Agriculture Stocks: Monsanto Leads the Field
Food demand is set to soar in the coming years, and farmers will have to squeeze a lot more out of their current acreage to meet it. That’s a big plus for agriculture stocks—especially those with a history of innovation.
One factor spurring crop demand is the increased use of biofuels. There are two main types: ethanol and biodiesel. Ethanol can be made from sugar-rich crops, such as sugarcane and corn, while biodiesel comes from oilseeds, such as soybeans and rapeseed.
According to the International Energy Agency, world biofuel production will hit 2.36 million barrels a day in 2018, up from 1.86 million in 2012. Right now, about 40% of the U.S. corn crop is converted into ethanol, up from almost zero a decade ago.
Emerging Markets Set the Table for Agriculture Stocks
Biofuel consumption is one reason to be bullish on agriculture stocks, but the key drivers of food demand remain growing populations and changing diets, mostly in the developing world.
Right now, the world’s population is around 7.2 billion, but the UN estimates this figure will hit 9.6 billion by 2050. Most of that growth will take place in developing countries: the UN sees their combined population rising to 8.2 billion in 2050 from 5.9 billion today.
By some estimates, farm productivity will have to increase by at least 60% if we hope to have enough food for the globe’s population in 2050.
But to get a complete picture of rising global food demand, you have to look beyond the amount of food people eat and focus on their diets. Changing diets in developing countries spell rising demand for meat and protein.
According to a report from the Worldwatch Institute, demand for livestock products in sub-Saharan Africa and South Asia will nearly double by 2050. Rising meat consumption has an outsized impact on grain demand, as feeding livestock is grain-intensive.
This all makes agricultural yields the key fundamental to watch in coming years. That’s because the amount of arable land is relatively fixed, so farmers will need to maximize harvests from existing acreage to meet rising demand. Agricultural stocks whose products facilitate that will be in line for serious profits.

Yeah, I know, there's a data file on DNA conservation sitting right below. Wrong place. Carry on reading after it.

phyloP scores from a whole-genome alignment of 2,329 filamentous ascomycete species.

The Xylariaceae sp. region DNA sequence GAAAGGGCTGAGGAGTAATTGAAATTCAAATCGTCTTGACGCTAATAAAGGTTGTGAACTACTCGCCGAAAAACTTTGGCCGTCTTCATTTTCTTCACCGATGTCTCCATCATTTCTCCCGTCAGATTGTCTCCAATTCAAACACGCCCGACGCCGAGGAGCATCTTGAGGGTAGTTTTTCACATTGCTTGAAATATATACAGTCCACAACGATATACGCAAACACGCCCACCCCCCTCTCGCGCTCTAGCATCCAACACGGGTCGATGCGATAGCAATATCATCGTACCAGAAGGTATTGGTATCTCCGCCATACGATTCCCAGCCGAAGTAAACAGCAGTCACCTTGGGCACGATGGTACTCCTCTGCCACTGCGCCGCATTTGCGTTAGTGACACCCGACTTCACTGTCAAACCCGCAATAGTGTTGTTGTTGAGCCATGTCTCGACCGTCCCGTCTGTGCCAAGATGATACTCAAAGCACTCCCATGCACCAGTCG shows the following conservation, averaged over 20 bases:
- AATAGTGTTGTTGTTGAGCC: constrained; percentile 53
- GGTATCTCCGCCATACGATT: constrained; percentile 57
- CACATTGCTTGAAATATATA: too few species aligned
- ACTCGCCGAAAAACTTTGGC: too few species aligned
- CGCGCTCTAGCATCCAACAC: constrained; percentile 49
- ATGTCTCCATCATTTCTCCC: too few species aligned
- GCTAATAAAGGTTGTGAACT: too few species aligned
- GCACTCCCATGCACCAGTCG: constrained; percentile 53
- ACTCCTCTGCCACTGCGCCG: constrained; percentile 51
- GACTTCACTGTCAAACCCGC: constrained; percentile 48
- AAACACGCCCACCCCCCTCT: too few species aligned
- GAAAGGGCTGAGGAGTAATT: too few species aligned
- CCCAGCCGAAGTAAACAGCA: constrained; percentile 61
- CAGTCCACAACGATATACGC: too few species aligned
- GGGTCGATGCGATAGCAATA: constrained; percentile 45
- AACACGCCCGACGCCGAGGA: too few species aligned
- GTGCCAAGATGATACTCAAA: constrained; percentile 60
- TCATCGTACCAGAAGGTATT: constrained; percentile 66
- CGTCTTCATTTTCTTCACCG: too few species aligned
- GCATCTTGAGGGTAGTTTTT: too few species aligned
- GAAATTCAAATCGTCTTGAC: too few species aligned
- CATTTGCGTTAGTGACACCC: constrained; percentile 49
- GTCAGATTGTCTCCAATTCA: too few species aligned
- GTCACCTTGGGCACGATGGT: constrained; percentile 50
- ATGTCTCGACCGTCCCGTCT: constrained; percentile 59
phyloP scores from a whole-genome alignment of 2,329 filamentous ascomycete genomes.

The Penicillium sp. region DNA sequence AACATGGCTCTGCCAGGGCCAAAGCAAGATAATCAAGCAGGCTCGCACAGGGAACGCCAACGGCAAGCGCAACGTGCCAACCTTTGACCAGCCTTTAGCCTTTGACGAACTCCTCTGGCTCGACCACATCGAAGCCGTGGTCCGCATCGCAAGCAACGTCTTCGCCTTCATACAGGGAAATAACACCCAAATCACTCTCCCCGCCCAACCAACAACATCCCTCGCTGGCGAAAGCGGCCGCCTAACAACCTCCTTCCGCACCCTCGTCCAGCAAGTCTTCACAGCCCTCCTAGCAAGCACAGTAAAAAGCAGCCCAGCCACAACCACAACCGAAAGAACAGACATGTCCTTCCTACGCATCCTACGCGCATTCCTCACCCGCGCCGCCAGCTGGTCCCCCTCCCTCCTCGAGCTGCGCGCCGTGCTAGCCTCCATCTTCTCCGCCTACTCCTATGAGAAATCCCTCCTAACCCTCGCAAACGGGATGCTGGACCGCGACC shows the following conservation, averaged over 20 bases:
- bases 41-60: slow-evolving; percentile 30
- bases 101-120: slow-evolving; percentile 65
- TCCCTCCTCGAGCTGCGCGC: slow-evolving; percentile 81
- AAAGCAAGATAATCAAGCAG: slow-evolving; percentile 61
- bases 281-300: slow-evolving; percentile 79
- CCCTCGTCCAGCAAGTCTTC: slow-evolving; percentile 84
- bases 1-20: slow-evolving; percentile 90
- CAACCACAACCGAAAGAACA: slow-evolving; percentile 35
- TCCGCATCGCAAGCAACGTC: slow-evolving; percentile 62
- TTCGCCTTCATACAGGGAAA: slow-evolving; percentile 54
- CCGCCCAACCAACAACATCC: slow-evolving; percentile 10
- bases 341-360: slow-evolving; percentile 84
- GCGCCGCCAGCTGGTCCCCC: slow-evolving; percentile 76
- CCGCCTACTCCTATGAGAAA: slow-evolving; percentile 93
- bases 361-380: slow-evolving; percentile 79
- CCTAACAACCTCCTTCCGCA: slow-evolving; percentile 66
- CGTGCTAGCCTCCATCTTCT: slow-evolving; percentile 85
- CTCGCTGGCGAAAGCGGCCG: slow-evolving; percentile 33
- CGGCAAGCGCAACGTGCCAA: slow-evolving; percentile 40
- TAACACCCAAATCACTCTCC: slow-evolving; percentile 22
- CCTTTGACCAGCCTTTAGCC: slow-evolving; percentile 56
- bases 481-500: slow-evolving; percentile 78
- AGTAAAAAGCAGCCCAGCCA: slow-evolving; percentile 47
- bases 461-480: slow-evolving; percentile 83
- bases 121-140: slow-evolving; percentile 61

Tech-Focused Agriculture Stocks Will Be Big Winners
Farming isn’t commonly thought of as a high-tech industry, but without a steady succession of agricultural advances, most of us couldn’t live in cities and work in industries with little or no connection to food production.
That’s where Monsanto (NYSE: MON) comes in. The agriculture stock’s GM seeds—designed to resist insects, herbicides and drought—are market leaders.
For example, Monsanto sells corn and soybeans that are resistant to the effects of glycophosphate, a common herbicide marketed under the Roundup name. This allows farmers to spray Roundup—which is made by the agriculture stock’s Agricultural Productivity division—to control weeds without harming their crops.
Corn is Monsanto’s most important crop. The company’s rootworm-killing corn seeds were used on 37 million of the 96 million acres that U.S. farmers planted last year. The firm also has a strong presence in South America, accounting for 77% of Brazil’s 30 million acres and almost all of Argentina’s 11 million acres.
Even so, there’s plenty of room to grow in these markets, because their crop yields tend to be much lower than those in developed countries. In Brazil, for example, corn yields are just 70 bushels per acre, compared to 150 bushels per acre or more in the U.S.
Big Data Buy Fits Perfectly
Monsanto recently acquired Climate Corp. for $930 million. This company, founded in 2006 by software engineers and data scientists from Google (NasdaqGS: GOOG) and other Silicon Valley firms, makes software that analyzes local weather patterns to provide crop planning, monitoring and recommendations to help farmers better manage risk and boost their yields.
The company calls this type of data analysis “the next major growth frontier” in agriculture. It believes the majority of farmers are capable of producing an additional 30 to 50 bushels per acre, and Climate Corp.’s tools will help them unlock that value. Climate Corp. also sells weather and crop insurance.
“I like this deal,” BGC analyst Mark Gulley told Businessweek. “It’s big data meets big ag biotech. It’s a new platform for growth.”